Meads Milkweed

Meads Milkweed Plant Information

Meads Milkweed grows in the following 6 states:

Illinois, Indiana, Kansas, Wisconsin, Iowa, Missouri

The plant is a federally listed threatened species due to this destruction of its habitat. Factors contributing to its rarity include mowing and plowing, erosion, loss of a natural prairie fire regime, pesticides directly applied or drifting from nearby agricultural operations, invasive plant species, trampling by hikers, loss of native insect pollinators, and predation by a number of insect species.Asclepias meadii is a rare species of milkweed known by the common name Mead's milkweed. It is native to the American Midwest, where it was probably once quite widespread in the tallgrass prairie. Today much of the Midwest has been fragmented and claimed for agriculture, and the remaining prairie habitat is degraded.

The only naturally-occurring populations of the plant are located in Missouri and Illinois, and populations have been reintroduced to Indiana and Wisconsin, where the plant had been extirpated. There are also some populations in Kansas and Iowa, but few of these may last, especially in Kansas, where they occur on private hay fields that are mowed frequently.
This is a rhizomatous perennial herb with a waxy erect stem growing up to about 40 centimeters tall. Blue-green, herringbone-patterned leaves occur in opposite pairs about the stem. The lance-shaped blades are smooth and sometimes wavy along the edges, and measure up to 8 centimeters long. The inflorescence is a nodding umbel of 6 to 23 fragrant flowers. Each flower has five petals up to a centimeter long which are green or purple-tinged when new and grow paler as they age. Behind them are five reflexed sepals. The flowers are nectar-rich and are pollinated by digger bees (Anthophora spp.), bumblebees (Bombus spp.), and other bees. The fruit is a follicle up to 8 centimeters long containing hairy seeds. The species is long-lived, taking at least four years to reach sexual maturity and living for several decades, possibly over a century.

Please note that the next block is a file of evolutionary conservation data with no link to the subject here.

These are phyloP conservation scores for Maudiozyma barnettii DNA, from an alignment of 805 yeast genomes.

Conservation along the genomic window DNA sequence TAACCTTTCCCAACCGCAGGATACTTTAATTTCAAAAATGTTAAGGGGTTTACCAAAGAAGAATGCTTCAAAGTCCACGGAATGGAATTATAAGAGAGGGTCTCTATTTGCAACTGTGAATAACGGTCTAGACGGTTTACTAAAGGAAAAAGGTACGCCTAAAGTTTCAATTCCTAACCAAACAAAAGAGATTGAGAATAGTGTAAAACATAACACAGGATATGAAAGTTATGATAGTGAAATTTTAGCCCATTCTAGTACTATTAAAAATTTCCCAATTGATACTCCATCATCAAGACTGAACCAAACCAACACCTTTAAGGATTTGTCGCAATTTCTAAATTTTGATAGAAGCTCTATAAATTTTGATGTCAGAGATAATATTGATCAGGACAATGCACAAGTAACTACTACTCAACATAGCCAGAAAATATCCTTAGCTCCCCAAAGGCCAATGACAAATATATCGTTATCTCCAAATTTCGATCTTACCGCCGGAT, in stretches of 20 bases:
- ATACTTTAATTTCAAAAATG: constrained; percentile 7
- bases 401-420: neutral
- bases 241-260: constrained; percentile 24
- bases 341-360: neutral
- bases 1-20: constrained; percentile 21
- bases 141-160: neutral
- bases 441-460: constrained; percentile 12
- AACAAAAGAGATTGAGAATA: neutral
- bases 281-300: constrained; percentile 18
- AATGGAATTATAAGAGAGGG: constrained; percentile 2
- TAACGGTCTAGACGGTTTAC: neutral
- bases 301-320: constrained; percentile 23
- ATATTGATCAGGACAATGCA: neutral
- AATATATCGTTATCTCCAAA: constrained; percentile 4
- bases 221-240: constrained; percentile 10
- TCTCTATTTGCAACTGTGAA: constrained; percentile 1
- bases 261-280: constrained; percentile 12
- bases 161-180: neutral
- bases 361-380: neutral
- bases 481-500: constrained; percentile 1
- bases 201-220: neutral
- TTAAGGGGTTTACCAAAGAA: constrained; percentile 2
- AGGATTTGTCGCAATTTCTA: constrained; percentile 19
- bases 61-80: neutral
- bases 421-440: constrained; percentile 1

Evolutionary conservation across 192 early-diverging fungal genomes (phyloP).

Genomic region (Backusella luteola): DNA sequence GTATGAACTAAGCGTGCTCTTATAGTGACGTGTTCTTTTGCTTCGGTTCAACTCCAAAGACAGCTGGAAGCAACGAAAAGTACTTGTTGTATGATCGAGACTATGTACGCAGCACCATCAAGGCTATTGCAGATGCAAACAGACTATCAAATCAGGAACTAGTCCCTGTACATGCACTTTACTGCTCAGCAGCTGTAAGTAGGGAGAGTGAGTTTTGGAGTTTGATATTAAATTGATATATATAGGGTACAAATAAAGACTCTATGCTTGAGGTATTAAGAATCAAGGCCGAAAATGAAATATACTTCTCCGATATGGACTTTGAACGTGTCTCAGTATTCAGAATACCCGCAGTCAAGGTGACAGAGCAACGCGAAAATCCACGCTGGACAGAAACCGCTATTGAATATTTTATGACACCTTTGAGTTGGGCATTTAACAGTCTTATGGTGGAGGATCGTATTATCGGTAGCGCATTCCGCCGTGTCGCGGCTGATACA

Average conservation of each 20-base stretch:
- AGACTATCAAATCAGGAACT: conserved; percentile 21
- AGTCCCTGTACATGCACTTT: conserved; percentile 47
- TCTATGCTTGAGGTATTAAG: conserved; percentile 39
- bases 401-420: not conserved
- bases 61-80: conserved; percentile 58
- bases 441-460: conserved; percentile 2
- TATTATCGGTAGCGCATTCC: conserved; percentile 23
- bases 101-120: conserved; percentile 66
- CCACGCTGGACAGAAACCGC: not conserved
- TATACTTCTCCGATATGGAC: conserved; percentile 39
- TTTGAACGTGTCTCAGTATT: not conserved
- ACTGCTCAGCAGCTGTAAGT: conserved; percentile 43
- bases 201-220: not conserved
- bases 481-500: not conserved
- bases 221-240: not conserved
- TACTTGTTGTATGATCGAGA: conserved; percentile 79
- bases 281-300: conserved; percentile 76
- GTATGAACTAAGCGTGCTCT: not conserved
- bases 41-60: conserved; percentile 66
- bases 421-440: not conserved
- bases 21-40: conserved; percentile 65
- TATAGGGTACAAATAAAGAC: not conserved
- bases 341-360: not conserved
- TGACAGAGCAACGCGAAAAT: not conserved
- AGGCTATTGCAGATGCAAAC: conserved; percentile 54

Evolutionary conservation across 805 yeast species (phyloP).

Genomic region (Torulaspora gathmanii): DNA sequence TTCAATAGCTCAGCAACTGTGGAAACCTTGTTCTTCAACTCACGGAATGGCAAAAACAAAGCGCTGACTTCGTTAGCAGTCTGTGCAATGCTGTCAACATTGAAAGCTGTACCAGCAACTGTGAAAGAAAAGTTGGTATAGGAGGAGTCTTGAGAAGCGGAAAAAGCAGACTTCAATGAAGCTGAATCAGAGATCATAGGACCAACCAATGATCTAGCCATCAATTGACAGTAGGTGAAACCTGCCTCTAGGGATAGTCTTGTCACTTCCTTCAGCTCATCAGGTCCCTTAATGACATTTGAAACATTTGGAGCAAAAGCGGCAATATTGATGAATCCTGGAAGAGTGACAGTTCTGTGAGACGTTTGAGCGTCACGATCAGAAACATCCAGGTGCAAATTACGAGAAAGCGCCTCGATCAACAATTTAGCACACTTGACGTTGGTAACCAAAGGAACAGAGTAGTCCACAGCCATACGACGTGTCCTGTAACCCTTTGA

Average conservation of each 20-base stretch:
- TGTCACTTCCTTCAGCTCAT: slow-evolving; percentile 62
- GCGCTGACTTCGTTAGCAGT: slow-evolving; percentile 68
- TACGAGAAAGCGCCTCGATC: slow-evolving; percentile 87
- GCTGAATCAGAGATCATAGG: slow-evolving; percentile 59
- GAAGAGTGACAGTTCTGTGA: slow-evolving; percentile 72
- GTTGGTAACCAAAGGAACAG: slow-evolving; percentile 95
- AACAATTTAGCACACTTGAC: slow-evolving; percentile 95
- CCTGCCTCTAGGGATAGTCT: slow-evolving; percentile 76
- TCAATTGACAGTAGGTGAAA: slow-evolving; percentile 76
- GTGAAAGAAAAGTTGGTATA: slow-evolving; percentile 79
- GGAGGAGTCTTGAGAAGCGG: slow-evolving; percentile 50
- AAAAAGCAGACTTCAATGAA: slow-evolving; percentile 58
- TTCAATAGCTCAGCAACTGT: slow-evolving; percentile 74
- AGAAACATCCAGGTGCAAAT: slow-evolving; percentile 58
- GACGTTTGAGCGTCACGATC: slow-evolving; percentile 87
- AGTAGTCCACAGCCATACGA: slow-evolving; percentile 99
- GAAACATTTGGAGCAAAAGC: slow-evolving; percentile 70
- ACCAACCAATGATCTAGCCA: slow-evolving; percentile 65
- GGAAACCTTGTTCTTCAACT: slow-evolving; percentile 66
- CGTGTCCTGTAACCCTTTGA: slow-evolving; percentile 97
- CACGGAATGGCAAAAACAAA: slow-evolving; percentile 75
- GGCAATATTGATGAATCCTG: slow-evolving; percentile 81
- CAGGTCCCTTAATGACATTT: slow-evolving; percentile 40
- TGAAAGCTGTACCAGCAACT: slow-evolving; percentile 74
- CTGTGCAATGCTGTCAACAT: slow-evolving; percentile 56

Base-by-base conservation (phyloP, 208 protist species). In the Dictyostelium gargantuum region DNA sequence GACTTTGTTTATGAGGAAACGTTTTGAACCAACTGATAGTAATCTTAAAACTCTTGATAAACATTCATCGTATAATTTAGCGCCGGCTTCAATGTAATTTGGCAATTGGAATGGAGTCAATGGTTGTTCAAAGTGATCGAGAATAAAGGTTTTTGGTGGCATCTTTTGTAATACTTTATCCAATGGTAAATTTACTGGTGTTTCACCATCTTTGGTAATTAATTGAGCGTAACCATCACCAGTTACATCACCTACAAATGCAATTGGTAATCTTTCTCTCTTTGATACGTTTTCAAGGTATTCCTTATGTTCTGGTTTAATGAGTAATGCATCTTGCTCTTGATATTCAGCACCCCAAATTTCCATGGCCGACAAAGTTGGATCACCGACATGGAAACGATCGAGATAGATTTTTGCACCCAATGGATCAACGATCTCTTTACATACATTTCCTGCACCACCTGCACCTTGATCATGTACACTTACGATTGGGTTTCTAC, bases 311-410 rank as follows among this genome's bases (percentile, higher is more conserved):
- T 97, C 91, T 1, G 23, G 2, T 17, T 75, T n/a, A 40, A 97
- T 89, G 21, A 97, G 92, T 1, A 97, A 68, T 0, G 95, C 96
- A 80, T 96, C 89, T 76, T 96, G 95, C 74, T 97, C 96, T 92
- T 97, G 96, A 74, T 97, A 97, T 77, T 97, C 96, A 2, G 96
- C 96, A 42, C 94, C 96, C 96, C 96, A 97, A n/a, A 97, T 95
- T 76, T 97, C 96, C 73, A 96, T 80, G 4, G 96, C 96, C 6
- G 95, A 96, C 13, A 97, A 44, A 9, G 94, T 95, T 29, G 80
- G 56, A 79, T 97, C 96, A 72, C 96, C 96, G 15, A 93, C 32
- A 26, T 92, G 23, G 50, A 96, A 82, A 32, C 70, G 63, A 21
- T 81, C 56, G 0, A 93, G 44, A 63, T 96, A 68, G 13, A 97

The species often reproduces vegetatively by sprouting more stems from its rhizome. It also sometimes reproduces sexually by producing seed. A reduction in genetic diversity is a threat to the species, because human activity and other processes have favored vegetative reproduction, a cloning of the plants that does not remix genes. Mowing chops off the flowers or immature fruits, preventing seed production. Fragmentation of the habitat reduces the number of nearby plants that can trade pollen and the likelihood of visits from common pollinating insects.
The plant is adapted to occasional prairie fire, and the suppression of such fires is detrimental. Fire may have a number of beneficial fire ecology effects on the plant, including increases in leaf and flower production and in genetic diversity.
Insects that eat the plant include the milkweed beetles Tetraopes femoratus and Tetraopes tetrophthalmus and the milkweed weevils Rhyssomatus annectans and Rhyssomatus lineaticollis. This plant, like many other milkweeds, hosts the Monarch butterfly (Danaus plexippus).

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